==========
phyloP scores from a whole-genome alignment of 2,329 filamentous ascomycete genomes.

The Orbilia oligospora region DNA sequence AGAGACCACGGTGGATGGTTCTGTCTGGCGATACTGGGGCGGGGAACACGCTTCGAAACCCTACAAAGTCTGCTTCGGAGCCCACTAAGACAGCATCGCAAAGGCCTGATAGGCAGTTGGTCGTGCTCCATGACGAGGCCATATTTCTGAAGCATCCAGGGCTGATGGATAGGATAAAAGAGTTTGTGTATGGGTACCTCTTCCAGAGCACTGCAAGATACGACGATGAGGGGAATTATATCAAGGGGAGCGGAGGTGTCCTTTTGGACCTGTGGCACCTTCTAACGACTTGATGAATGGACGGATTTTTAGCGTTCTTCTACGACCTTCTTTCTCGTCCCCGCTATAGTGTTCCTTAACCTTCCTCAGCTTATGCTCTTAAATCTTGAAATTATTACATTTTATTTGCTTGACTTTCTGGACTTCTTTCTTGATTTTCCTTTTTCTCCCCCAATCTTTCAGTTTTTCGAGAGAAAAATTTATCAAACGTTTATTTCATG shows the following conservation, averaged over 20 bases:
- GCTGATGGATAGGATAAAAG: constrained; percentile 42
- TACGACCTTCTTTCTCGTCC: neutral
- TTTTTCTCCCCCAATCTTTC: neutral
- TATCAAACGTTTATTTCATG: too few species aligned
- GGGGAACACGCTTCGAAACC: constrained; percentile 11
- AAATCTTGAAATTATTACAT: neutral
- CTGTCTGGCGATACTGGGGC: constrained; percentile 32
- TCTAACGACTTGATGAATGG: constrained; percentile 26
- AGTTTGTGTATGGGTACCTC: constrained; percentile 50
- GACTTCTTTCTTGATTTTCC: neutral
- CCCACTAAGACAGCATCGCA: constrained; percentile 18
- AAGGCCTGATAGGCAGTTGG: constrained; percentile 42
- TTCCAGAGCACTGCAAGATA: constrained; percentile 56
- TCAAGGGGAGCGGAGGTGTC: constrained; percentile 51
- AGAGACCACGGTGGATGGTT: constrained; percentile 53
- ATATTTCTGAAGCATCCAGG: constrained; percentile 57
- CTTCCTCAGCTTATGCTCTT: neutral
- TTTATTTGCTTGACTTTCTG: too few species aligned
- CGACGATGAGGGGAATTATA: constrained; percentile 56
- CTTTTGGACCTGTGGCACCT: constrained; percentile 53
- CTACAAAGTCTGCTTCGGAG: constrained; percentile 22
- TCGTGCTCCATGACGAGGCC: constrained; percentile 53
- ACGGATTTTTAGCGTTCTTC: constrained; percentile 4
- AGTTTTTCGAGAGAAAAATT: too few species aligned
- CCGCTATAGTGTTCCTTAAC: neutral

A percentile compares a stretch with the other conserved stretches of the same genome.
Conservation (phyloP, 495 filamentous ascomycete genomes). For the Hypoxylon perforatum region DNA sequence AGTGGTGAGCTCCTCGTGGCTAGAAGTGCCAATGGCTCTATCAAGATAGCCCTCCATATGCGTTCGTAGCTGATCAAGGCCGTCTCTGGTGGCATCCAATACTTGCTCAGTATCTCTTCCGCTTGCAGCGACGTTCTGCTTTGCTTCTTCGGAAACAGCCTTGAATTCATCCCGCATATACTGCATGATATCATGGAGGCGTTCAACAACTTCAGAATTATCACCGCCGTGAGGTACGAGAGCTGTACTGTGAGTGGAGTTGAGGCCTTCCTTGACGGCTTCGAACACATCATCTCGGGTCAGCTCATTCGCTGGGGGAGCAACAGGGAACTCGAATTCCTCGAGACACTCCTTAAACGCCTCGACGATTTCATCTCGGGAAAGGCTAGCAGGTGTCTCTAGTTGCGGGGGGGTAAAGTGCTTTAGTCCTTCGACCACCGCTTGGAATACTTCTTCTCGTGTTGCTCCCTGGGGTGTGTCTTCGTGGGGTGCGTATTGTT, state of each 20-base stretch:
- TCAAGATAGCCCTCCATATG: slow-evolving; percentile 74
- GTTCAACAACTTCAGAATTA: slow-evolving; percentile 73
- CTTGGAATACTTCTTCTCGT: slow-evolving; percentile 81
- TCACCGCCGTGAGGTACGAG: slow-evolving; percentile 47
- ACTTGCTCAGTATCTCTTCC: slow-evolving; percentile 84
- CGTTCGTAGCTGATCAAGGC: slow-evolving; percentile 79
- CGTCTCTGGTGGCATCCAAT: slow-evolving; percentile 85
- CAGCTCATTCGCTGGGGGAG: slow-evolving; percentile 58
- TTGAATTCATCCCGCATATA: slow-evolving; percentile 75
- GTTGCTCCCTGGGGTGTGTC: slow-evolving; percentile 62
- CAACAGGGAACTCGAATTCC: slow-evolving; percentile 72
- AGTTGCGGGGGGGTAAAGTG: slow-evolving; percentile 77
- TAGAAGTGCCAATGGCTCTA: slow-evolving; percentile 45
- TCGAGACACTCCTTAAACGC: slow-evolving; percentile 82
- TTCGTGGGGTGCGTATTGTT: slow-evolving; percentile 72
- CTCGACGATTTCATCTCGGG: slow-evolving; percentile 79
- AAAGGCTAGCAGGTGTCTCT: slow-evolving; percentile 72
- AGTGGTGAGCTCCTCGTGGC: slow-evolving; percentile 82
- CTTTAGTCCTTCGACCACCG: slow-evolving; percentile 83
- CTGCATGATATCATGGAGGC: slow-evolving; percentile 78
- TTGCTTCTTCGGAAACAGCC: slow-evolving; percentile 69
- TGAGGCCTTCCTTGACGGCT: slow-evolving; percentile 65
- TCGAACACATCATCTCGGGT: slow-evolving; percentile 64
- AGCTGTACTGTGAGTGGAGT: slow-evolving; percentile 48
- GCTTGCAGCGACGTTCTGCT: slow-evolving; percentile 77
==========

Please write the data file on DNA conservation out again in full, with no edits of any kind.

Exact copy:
phyloP scores from a whole-genome alignment of 2,329 filamentous ascomycete genomes.

The Orbilia oligospora region DNA sequence AGAGACCACGGTGGATGGTTCTGTCTGGCGATACTGGGGCGGGGAACACGCTTCGAAACCCTACAAAGTCTGCTTCGGAGCCCACTAAGACAGCATCGCAAAGGCCTGATAGGCAGTTGGTCGTGCTCCATGACGAGGCCATATTTCTGAAGCATCCAGGGCTGATGGATAGGATAAAAGAGTTTGTGTATGGGTACCTCTTCCAGAGCACTGCAAGATACGACGATGAGGGGAATTATATCAAGGGGAGCGGAGGTGTCCTTTTGGACCTGTGGCACCTTCTAACGACTTGATGAATGGACGGATTTTTAGCGTTCTTCTACGACCTTCTTTCTCGTCCCCGCTATAGTGTTCCTTAACCTTCCTCAGCTTATGCTCTTAAATCTTGAAATTATTACATTTTATTTGCTTGACTTTCTGGACTTCTTTCTTGATTTTCCTTTTTCTCCCCCAATCTTTCAGTTTTTCGAGAGAAAAATTTATCAAACGTTTATTTCATG shows the following conservation, averaged over 20 bases:
- GCTGATGGATAGGATAAAAG: constrained; percentile 42
- TACGACCTTCTTTCTCGTCC: neutral
- TTTTTCTCCCCCAATCTTTC: neutral
- TATCAAACGTTTATTTCATG: too few species aligned
- GGGGAACACGCTTCGAAACC: constrained; percentile 11
- AAATCTTGAAATTATTACAT: neutral
- CTGTCTGGCGATACTGGGGC: constrained; percentile 32
- TCTAACGACTTGATGAATGG: constrained; percentile 26
- AGTTTGTGTATGGGTACCTC: constrained; percentile 50
- GACTTCTTTCTTGATTTTCC: neutral
- CCCACTAAGACAGCATCGCA: constrained; percentile 18
- AAGGCCTGATAGGCAGTTGG: constrained; percentile 42
- TTCCAGAGCACTGCAAGATA: constrained; percentile 56
- TCAAGGGGAGCGGAGGTGTC: constrained; percentile 51
- AGAGACCACGGTGGATGGTT: constrained; percentile 53
- ATATTTCTGAAGCATCCAGG: constrained; percentile 57
- CTTCCTCAGCTTATGCTCTT: neutral
- TTTATTTGCTTGACTTTCTG: too few species aligned
- CGACGATGAGGGGAATTATA: constrained; percentile 56
- CTTTTGGACCTGTGGCACCT: constrained; percentile 53
- CTACAAAGTCTGCTTCGGAG: constrained; percentile 22
- TCGTGCTCCATGACGAGGCC: constrained; percentile 53
- ACGGATTTTTAGCGTTCTTC: constrained; percentile 4
- AGTTTTTCGAGAGAAAAATT: too few species aligned
- CCGCTATAGTGTTCCTTAAC: neutral

A percentile compares a stretch with the other conserved stretches of the same genome.
Conservation (phyloP, 495 filamentous ascomycete genomes). For the Hypoxylon perforatum region DNA sequence AGTGGTGAGCTCCTCGTGGCTAGAAGTGCCAATGGCTCTATCAAGATAGCCCTCCATATGCGTTCGTAGCTGATCAAGGCCGTCTCTGGTGGCATCCAATACTTGCTCAGTATCTCTTCCGCTTGCAGCGACGTTCTGCTTTGCTTCTTCGGAAACAGCCTTGAATTCATCCCGCATATACTGCATGATATCATGGAGGCGTTCAACAACTTCAGAATTATCACCGCCGTGAGGTACGAGAGCTGTACTGTGAGTGGAGTTGAGGCCTTCCTTGACGGCTTCGAACACATCATCTCGGGTCAGCTCATTCGCTGGGGGAGCAACAGGGAACTCGAATTCCTCGAGACACTCCTTAAACGCCTCGACGATTTCATCTCGGGAAAGGCTAGCAGGTGTCTCTAGTTGCGGGGGGGTAAAGTGCTTTAGTCCTTCGACCACCGCTTGGAATACTTCTTCTCGTGTTGCTCCCTGGGGTGTGTCTTCGTGGGGTGCGTATTGTT, state of each 20-base stretch:
- TCAAGATAGCCCTCCATATG: slow-evolving; percentile 74
- GTTCAACAACTTCAGAATTA: slow-evolving; percentile 73
- CTTGGAATACTTCTTCTCGT: slow-evolving; percentile 81
- TCACCGCCGTGAGGTACGAG: slow-evolving; percentile 47
- ACTTGCTCAGTATCTCTTCC: slow-evolving; percentile 84
- CGTTCGTAGCTGATCAAGGC: slow-evolving; percentile 79
- CGTCTCTGGTGGCATCCAAT: slow-evolving; percentile 85
- CAGCTCATTCGCTGGGGGAG: slow-evolving; percentile 58
- TTGAATTCATCCCGCATATA: slow-evolving; percentile 75
- GTTGCTCCCTGGGGTGTGTC: slow-evolving; percentile 62
- CAACAGGGAACTCGAATTCC: slow-evolving; percentile 72
- AGTTGCGGGGGGGTAAAGTG: slow-evolving; percentile 77
- TAGAAGTGCCAATGGCTCTA: slow-evolving; percentile 45
- TCGAGACACTCCTTAAACGC: slow-evolving; percentile 82
- TTCGTGGGGTGCGTATTGTT: slow-evolving; percentile 72
- CTCGACGATTTCATCTCGGG: slow-evolving; percentile 79
- AAAGGCTAGCAGGTGTCTCT: slow-evolving; percentile 72
- AGTGGTGAGCTCCTCGTGGC: slow-evolving; percentile 82
- CTTTAGTCCTTCGACCACCG: slow-evolving; percentile 83
- CTGCATGATATCATGGAGGC: slow-evolving; percentile 78
- TTGCTTCTTCGGAAACAGCC: slow-evolving; percentile 69
- TGAGGCCTTCCTTGACGGCT: slow-evolving; percentile 65
- TCGAACACATCATCTCGGGT: slow-evolving; percentile 64
- AGCTGTACTGTGAGTGGAGT: slow-evolving; percentile 48
- GCTTGCAGCGACGTTCTGCT: slow-evolving; percentile 77